Thus she declined into old age, attended, like Queen Mary, by her maids, who would card, reel, spin, and beguile her leisure with sweet singing. Though her spirit was untamed, the burden of her years compelled her to a tranquil life. She, who formerly never missed a bull-baiting, must now content herself with tick-tack. Her fortune, moreover, had been wrecked in the Civil War. Though silver shells still jingled in her pocket, time was she knew the rattle of the yellow boys. But she never lost courage, and died at last of a dropsy, in placid contentment with her lot. Assuredly she was born at a time well suited to her genius. Had she lived to-day, she might have been a `Pioneer'; she might even have discussed some paltry problem of sex in a printed obscenity.
In her own freer, wiser age, she was not man's detractor, but his rival; and if she never knew the passion of love, she was always loyal to the obligation of friendship. By her will she left twenty pounds to celebrate the Second Charles's restoration to his kingdom; and you contemplate her career with the single regret that she died a brief year before the red wine, thus generously bestowed, bubbled at the fountain.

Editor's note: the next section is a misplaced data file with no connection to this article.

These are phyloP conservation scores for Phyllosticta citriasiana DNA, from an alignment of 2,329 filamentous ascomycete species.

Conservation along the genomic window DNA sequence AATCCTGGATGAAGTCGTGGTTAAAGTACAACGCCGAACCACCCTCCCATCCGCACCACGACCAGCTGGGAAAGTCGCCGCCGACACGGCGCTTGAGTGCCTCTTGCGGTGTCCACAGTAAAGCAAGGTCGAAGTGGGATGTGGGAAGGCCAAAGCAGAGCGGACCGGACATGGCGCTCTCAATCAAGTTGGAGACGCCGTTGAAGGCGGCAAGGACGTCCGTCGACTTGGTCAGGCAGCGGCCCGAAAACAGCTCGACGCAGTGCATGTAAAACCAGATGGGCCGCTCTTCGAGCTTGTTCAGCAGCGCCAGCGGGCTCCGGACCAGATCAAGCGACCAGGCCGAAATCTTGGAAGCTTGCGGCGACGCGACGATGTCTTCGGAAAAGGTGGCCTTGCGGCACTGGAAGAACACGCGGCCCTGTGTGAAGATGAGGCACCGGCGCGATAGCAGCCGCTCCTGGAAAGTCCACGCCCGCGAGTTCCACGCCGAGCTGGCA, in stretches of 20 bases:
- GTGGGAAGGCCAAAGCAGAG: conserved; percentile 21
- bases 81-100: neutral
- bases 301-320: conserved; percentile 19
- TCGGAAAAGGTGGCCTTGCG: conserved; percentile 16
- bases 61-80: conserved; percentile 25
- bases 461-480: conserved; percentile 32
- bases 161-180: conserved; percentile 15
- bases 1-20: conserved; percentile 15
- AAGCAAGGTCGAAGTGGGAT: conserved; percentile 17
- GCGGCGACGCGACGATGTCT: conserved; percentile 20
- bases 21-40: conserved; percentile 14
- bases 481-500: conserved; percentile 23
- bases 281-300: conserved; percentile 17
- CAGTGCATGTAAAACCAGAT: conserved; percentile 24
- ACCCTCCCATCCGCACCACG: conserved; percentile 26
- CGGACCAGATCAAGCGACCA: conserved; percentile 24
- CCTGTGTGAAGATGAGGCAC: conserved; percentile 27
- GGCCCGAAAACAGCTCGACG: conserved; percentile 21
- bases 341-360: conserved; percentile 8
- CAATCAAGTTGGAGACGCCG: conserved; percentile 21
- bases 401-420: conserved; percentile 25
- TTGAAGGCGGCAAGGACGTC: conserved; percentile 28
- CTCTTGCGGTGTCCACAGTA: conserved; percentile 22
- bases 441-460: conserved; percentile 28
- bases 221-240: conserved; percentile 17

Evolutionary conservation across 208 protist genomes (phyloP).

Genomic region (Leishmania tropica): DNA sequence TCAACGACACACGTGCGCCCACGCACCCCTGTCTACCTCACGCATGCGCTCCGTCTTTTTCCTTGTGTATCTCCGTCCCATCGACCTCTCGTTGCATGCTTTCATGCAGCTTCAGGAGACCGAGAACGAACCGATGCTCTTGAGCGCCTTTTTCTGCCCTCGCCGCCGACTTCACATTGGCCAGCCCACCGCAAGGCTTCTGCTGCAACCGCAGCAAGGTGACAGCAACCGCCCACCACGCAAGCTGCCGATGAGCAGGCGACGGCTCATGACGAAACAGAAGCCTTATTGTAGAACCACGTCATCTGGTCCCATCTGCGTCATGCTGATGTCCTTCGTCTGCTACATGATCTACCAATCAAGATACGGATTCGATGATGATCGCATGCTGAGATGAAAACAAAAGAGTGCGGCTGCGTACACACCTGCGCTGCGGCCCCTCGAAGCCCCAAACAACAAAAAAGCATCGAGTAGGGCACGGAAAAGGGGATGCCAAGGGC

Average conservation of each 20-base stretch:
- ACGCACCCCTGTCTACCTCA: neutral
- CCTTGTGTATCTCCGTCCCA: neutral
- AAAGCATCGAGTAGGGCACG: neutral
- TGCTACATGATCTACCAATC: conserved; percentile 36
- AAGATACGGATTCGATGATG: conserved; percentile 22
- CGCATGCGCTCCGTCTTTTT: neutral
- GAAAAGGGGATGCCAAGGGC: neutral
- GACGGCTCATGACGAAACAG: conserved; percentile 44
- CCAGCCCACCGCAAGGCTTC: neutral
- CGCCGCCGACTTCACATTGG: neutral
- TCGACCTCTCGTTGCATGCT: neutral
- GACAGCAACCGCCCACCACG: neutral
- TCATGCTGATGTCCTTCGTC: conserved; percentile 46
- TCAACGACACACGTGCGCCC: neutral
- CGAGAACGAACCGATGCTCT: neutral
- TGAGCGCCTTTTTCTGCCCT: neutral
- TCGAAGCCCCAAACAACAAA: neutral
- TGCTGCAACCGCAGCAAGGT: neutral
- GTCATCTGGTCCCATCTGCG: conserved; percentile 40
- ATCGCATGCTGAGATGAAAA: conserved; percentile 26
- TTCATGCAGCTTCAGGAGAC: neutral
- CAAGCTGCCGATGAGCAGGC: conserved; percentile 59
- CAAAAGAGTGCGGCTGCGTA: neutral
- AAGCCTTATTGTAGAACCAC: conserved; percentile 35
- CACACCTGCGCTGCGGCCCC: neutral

WHEN Jonathan Wild and the Count La Ruse, in Fielding's narrative, took a hand at cards, Jonathan picked his opponent's pocket, though he knew it was empty, while the Count, from sheer force of habit, stacked the cards, though Wild had not a farthing to lose. And if in his uncultured youth the great man stooped to prig with his own hand, he was early cured of the weakness: so that Fielding's picture of the hero taking a bottle-screw from the Ordinary's pocket in the very moment of death is entirely fanciful. For `this Machiavel of Thieves,' as a contemporary styled him, left others to accomplish what his ingenuity had planned. His was the high policy of theft. If he lived on terms of familiar intimacy with the mill-kens, the bridle-culls, the buttock-and-files of London, he was none the less the friend and minister of justice. He enjoyed the freedom of Newgate and the Old Bailey. He came and went as he liked: he packed juries, he procured bail, he manufactured evidence; and there was scarce an assize or a sessions passed but he slew his man.